Budget & Tax

| April 15, 2014

YOU GUEST IT: Oklahoma has an opportunity, if it will seize it

This week, taxpayers were reminded of the costly burden of government, as April 15 was the deadline for filing any personal income taxes owed. In Oklahoma, taxpayers must pay both the federal government’s penalty on work (the federal personal income tax) and Oklahoma’s penalty on work (the state personal income tax).

Presently, Oklahoma is in the middle of a low-income-tax sandwich, where Texas to the south assesses no income tax and its neighbor to the north, Kansas, assesses a lower rate of 4.8 percent, and has scheduled reductions to eventually eliminate the personal income tax altogether.

During our extensive studies of the economy and the movement of income and capital for our book Wealth of States, we found the continuing trend of entrepreneurs and job creators looking within the states, on a national and regional scale, to locate their productive efforts where they will be penalized the least. As a result, states cannot afford to stand still in the competition for their share of our changing economy or they will see their own economies stagnate, while leaving their current residents and future generations with less opportunity.

Creating an economic climate that rewards work is not a partisan issue. Democrats in the blue state of Washington tout their state’s lack of a personal income tax in order to recruit high-tech talent, while New York Gov. Andrew Cuomo heavily advertises his state’s 10-year tax exemption for new business.

Given Oklahoma’s success with gradual personal income tax reductions from 2005-2012, Oklahoma has the real-world experience needed to bolster a focus and commitment to removing the state’s penalty on work. As the Oklahoma Council of Public Affairs has noted, state revenues and spending are at all-time highs, per-capita income is at an all-time high, and all this happened while Oklahoma reduced its personal income tax by 25 percent.

Now is not the time for Oklahoma to stop its progress and fall into the fallacious trap that government spending will drive the future.

A study by the Oklahoma Council of Public Affairs and our Wealth of States co-author Dr. Art Laffer found that if Oklahoma would reform its tax code and reduce the rate to a single flat low rate of 2.25 percent, then gradually phase out the rate by 0.25 percent per year (a ten year effort), the state’s economy would expand significantly and incomes would grow. It’s important to note that this study found that this could happen without raising taxes on any other industry or bumping up any other tax rate.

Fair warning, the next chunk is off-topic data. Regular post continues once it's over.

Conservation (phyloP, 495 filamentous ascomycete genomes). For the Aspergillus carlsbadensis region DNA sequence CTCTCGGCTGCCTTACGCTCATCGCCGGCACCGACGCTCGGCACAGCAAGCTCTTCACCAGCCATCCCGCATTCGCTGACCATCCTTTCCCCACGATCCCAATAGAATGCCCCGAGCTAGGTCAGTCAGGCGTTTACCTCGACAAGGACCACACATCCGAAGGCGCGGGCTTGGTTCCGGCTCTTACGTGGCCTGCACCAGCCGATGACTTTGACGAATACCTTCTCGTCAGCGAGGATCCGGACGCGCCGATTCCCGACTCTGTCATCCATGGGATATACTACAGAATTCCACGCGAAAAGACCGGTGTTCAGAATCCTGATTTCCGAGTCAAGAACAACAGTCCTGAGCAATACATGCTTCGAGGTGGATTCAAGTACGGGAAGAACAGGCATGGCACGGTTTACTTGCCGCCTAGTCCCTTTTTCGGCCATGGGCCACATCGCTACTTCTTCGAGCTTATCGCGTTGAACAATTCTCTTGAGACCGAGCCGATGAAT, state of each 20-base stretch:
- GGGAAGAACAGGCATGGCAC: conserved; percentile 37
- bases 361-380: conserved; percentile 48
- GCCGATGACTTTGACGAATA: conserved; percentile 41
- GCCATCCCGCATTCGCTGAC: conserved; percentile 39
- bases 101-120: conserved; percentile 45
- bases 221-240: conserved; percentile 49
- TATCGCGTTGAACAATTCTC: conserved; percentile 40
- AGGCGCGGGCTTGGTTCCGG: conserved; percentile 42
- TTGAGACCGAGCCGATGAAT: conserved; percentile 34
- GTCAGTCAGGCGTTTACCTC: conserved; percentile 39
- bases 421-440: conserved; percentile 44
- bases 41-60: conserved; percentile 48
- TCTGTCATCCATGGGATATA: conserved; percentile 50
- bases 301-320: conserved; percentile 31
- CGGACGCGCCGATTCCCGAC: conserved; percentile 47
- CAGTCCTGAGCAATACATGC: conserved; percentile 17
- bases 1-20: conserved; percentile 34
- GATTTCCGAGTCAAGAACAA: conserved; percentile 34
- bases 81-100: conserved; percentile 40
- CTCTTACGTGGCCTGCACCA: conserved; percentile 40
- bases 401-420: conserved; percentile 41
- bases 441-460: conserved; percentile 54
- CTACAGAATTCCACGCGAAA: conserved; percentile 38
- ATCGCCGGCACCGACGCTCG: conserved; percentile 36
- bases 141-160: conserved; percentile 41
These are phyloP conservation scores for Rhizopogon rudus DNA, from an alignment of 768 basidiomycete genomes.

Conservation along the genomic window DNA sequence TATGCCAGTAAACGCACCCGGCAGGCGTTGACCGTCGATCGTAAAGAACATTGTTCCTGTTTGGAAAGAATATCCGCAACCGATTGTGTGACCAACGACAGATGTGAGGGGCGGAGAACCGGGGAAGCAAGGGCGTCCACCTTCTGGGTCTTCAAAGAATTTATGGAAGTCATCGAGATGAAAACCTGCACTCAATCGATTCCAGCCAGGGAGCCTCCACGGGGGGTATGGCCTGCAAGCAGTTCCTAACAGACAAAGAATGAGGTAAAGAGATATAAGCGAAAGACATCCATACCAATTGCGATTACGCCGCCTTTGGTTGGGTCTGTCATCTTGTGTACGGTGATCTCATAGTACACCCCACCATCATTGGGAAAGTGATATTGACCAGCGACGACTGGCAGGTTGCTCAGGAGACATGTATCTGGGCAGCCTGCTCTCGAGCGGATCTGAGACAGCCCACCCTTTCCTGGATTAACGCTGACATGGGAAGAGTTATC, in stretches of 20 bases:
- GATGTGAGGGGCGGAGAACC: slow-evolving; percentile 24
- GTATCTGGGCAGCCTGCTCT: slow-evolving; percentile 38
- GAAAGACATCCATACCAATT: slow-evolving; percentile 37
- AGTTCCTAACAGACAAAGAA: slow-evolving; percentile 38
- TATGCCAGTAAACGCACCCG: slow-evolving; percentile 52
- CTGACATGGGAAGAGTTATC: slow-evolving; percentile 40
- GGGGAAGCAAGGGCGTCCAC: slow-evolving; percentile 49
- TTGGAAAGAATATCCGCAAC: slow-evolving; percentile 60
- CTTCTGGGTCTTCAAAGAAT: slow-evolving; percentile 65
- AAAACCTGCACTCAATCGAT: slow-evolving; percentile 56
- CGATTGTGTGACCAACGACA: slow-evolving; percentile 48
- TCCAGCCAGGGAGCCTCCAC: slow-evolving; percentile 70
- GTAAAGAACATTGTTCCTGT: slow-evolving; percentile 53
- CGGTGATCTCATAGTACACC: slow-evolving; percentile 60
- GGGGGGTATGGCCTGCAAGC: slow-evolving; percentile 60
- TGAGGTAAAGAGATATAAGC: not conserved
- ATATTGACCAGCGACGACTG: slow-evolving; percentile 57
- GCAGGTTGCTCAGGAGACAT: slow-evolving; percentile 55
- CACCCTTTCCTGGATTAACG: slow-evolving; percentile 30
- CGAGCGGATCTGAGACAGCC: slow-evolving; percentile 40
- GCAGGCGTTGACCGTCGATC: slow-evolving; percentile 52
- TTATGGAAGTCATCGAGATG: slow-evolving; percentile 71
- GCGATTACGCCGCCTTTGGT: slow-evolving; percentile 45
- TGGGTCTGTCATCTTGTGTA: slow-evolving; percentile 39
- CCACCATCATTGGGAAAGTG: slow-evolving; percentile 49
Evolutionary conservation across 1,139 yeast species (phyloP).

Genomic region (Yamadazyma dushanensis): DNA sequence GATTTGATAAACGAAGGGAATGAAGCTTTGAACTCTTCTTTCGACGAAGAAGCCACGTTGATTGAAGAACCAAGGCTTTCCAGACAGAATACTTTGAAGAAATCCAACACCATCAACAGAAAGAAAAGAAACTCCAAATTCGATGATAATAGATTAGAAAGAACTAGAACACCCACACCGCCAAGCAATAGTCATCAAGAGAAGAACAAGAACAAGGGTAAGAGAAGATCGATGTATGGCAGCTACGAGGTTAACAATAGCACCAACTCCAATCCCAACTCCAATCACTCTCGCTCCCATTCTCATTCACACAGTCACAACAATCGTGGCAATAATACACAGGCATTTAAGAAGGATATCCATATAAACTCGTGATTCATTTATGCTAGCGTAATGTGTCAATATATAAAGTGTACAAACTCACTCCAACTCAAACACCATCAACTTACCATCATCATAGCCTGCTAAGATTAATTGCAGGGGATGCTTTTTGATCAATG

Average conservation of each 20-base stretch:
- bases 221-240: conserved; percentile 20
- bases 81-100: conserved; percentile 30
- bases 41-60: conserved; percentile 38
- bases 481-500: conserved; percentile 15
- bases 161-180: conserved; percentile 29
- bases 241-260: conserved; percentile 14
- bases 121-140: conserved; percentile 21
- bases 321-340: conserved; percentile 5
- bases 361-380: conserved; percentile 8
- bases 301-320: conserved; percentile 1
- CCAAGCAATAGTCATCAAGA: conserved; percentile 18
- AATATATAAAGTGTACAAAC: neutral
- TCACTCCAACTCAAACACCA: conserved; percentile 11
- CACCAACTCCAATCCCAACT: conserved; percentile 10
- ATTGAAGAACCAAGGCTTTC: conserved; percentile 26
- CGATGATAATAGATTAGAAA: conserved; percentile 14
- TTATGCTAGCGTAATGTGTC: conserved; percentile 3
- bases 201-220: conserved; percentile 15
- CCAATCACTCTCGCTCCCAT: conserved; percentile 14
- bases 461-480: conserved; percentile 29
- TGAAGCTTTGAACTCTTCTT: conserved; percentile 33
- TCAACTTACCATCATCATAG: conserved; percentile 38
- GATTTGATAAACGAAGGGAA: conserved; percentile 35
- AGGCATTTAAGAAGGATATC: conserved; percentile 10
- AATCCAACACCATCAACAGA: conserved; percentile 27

Oklahoma has successfully adopted several free-market-based reforms over the last several years that have demonstrated the economic achievements that tax reform can bring. Cutting personal income taxes, passing right-to-work legislation, eliminating death taxes, and enacting lawsuit reform and workers’ compensation reform will all better position the state for economic growth, advancing Oklahoma far beyond where it stood at the beginning of the millennium.

However, the most recent edition of the American Legislative Exchange Council’s Rich States, Poor States reveals that Oklahoma’s competitive position among the other 49 states is now stagnant, with its outlook declining. Oklahoma still trails the nation for the share of private sector income as a portion of all state income, and, as ALEC notes, Oklahoma ranks just 21st best in income tax rankings.

Phasing out Oklahoma’s personal income tax is the best recipe for growth in the Sooner State. Doing so will allow it to remain competitive with its neighbors, diversify its economy to attract more job-seekers and businesses, and create a greater opportunity for current Oklahomans. This can and should be done without raising taxes on any other industry or hiking other existing tax rates.

Some states, such as Maryland and California, are doubling down on tax increases and raising the penalty on productive behavior. Conversely, other states – especially Oklahoma’s neighboring states of Texas and Kansas -- are reducing and/or eliminating their penalty on productive behavior, giving their residents greater opportunity while putting Oklahoma at a significant disadvantage. However, Oklahoma, with its strategically positioned oil and gas production expertise and low cost of living, can still make the state the number-one location for entrepreneurs and job creators. All the Sooner State needs to do is seize it.

By Travis Brown and Steve Moore, co-authors, "Wealth of States

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